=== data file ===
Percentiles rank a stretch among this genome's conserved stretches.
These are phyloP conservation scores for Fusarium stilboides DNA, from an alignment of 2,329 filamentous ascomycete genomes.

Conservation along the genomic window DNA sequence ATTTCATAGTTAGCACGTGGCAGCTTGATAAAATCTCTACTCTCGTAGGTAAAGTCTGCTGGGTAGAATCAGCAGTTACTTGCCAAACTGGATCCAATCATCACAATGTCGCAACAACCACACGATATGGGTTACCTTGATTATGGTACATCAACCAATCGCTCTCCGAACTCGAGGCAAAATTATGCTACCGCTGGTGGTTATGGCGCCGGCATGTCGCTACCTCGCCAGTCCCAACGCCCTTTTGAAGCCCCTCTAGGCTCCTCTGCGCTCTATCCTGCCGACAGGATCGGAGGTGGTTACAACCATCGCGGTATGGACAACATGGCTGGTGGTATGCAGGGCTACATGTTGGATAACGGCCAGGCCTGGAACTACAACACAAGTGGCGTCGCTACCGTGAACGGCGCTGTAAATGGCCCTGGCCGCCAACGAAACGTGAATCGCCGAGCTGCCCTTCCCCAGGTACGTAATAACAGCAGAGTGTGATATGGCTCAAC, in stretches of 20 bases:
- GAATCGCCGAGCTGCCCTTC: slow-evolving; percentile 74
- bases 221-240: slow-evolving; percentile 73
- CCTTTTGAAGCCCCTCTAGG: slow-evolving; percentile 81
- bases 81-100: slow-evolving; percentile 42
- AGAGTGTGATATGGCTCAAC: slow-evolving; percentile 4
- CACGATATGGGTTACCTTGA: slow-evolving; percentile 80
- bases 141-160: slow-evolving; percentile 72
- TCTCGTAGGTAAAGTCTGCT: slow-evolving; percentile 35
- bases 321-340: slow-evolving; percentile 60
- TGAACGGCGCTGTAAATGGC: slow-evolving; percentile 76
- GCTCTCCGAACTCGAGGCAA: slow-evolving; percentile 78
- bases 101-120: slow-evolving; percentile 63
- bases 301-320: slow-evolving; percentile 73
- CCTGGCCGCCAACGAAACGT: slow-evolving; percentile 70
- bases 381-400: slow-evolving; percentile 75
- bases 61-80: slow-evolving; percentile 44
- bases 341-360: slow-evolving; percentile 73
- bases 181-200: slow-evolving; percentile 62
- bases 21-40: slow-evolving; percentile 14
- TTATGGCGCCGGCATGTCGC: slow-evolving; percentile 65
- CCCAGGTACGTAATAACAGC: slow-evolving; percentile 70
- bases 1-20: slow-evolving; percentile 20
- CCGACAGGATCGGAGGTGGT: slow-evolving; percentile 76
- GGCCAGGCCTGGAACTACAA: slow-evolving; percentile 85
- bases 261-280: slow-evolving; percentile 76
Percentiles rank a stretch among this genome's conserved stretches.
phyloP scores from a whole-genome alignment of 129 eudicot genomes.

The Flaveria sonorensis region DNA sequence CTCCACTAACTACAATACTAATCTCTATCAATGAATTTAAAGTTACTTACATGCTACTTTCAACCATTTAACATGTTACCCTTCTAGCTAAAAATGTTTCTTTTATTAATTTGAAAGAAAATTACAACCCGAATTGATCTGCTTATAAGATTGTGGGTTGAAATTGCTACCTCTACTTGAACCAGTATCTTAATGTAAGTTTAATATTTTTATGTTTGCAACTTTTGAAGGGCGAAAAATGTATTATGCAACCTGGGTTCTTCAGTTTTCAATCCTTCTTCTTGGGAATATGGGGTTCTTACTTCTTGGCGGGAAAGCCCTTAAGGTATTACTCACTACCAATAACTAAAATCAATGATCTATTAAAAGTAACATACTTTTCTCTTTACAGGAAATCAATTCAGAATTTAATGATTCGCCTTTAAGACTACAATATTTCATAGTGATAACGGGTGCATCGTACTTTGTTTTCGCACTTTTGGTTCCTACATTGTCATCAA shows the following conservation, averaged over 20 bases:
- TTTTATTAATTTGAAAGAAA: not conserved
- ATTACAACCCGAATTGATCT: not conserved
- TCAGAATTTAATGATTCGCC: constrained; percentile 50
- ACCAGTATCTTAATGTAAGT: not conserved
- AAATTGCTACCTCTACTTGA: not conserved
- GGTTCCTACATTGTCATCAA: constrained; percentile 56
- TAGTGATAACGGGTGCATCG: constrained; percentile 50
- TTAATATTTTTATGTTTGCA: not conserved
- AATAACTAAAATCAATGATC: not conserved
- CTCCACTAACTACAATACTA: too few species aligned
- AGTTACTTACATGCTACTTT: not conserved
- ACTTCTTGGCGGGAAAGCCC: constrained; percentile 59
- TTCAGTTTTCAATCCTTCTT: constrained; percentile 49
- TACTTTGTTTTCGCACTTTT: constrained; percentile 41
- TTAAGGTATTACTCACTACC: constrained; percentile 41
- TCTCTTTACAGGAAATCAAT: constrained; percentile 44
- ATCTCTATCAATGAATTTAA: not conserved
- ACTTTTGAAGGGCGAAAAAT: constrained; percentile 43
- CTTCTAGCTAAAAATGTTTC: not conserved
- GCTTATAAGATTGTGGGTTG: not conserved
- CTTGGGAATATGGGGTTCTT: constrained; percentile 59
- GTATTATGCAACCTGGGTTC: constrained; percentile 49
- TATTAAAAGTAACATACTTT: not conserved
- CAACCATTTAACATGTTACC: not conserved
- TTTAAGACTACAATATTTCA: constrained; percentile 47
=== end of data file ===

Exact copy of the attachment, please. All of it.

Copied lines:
Percentiles rank a stretch among this genome's conserved stretches.
These are phyloP conservation scores for Fusarium stilboides DNA, from an alignment of 2,329 filamentous ascomycete genomes.

Conservation along the genomic window DNA sequence ATTTCATAGTTAGCACGTGGCAGCTTGATAAAATCTCTACTCTCGTAGGTAAAGTCTGCTGGGTAGAATCAGCAGTTACTTGCCAAACTGGATCCAATCATCACAATGTCGCAACAACCACACGATATGGGTTACCTTGATTATGGTACATCAACCAATCGCTCTCCGAACTCGAGGCAAAATTATGCTACCGCTGGTGGTTATGGCGCCGGCATGTCGCTACCTCGCCAGTCCCAACGCCCTTTTGAAGCCCCTCTAGGCTCCTCTGCGCTCTATCCTGCCGACAGGATCGGAGGTGGTTACAACCATCGCGGTATGGACAACATGGCTGGTGGTATGCAGGGCTACATGTTGGATAACGGCCAGGCCTGGAACTACAACACAAGTGGCGTCGCTACCGTGAACGGCGCTGTAAATGGCCCTGGCCGCCAACGAAACGTGAATCGCCGAGCTGCCCTTCCCCAGGTACGTAATAACAGCAGAGTGTGATATGGCTCAAC, in stretches of 20 bases:
- GAATCGCCGAGCTGCCCTTC: slow-evolving; percentile 74
- bases 221-240: slow-evolving; percentile 73
- CCTTTTGAAGCCCCTCTAGG: slow-evolving; percentile 81
- bases 81-100: slow-evolving; percentile 42
- AGAGTGTGATATGGCTCAAC: slow-evolving; percentile 4
- CACGATATGGGTTACCTTGA: slow-evolving; percentile 80
- bases 141-160: slow-evolving; percentile 72
- TCTCGTAGGTAAAGTCTGCT: slow-evolving; percentile 35
- bases 321-340: slow-evolving; percentile 60
- TGAACGGCGCTGTAAATGGC: slow-evolving; percentile 76
- GCTCTCCGAACTCGAGGCAA: slow-evolving; percentile 78
- bases 101-120: slow-evolving; percentile 63
- bases 301-320: slow-evolving; percentile 73
- CCTGGCCGCCAACGAAACGT: slow-evolving; percentile 70
- bases 381-400: slow-evolving; percentile 75
- bases 61-80: slow-evolving; percentile 44
- bases 341-360: slow-evolving; percentile 73
- bases 181-200: slow-evolving; percentile 62
- bases 21-40: slow-evolving; percentile 14
- TTATGGCGCCGGCATGTCGC: slow-evolving; percentile 65
- CCCAGGTACGTAATAACAGC: slow-evolving; percentile 70
- bases 1-20: slow-evolving; percentile 20
- CCGACAGGATCGGAGGTGGT: slow-evolving; percentile 76
- GGCCAGGCCTGGAACTACAA: slow-evolving; percentile 85
- bases 261-280: slow-evolving; percentile 76
Percentiles rank a stretch among this genome's conserved stretches.
phyloP scores from a whole-genome alignment of 129 eudicot genomes.

The Flaveria sonorensis region DNA sequence CTCCACTAACTACAATACTAATCTCTATCAATGAATTTAAAGTTACTTACATGCTACTTTCAACCATTTAACATGTTACCCTTCTAGCTAAAAATGTTTCTTTTATTAATTTGAAAGAAAATTACAACCCGAATTGATCTGCTTATAAGATTGTGGGTTGAAATTGCTACCTCTACTTGAACCAGTATCTTAATGTAAGTTTAATATTTTTATGTTTGCAACTTTTGAAGGGCGAAAAATGTATTATGCAACCTGGGTTCTTCAGTTTTCAATCCTTCTTCTTGGGAATATGGGGTTCTTACTTCTTGGCGGGAAAGCCCTTAAGGTATTACTCACTACCAATAACTAAAATCAATGATCTATTAAAAGTAACATACTTTTCTCTTTACAGGAAATCAATTCAGAATTTAATGATTCGCCTTTAAGACTACAATATTTCATAGTGATAACGGGTGCATCGTACTTTGTTTTCGCACTTTTGGTTCCTACATTGTCATCAA shows the following conservation, averaged over 20 bases:
- TTTTATTAATTTGAAAGAAA: not conserved
- ATTACAACCCGAATTGATCT: not conserved
- TCAGAATTTAATGATTCGCC: constrained; percentile 50
- ACCAGTATCTTAATGTAAGT: not conserved
- AAATTGCTACCTCTACTTGA: not conserved
- GGTTCCTACATTGTCATCAA: constrained; percentile 56
- TAGTGATAACGGGTGCATCG: constrained; percentile 50
- TTAATATTTTTATGTTTGCA: not conserved
- AATAACTAAAATCAATGATC: not conserved
- CTCCACTAACTACAATACTA: too few species aligned
- AGTTACTTACATGCTACTTT: not conserved
- ACTTCTTGGCGGGAAAGCCC: constrained; percentile 59
- TTCAGTTTTCAATCCTTCTT: constrained; percentile 49
- TACTTTGTTTTCGCACTTTT: constrained; percentile 41
- TTAAGGTATTACTCACTACC: constrained; percentile 41
- TCTCTTTACAGGAAATCAAT: constrained; percentile 44
- ATCTCTATCAATGAATTTAA: not conserved
- ACTTTTGAAGGGCGAAAAAT: constrained; percentile 43
- CTTCTAGCTAAAAATGTTTC: not conserved
- GCTTATAAGATTGTGGGTTG: not conserved
- CTTGGGAATATGGGGTTCTT: constrained; percentile 59
- GTATTATGCAACCTGGGTTC: constrained; percentile 49
- TATTAAAAGTAACATACTTT: not conserved
- CAACCATTTAACATGTTACC: not conserved
- TTTAAGACTACAATATTTCA: constrained; percentile 47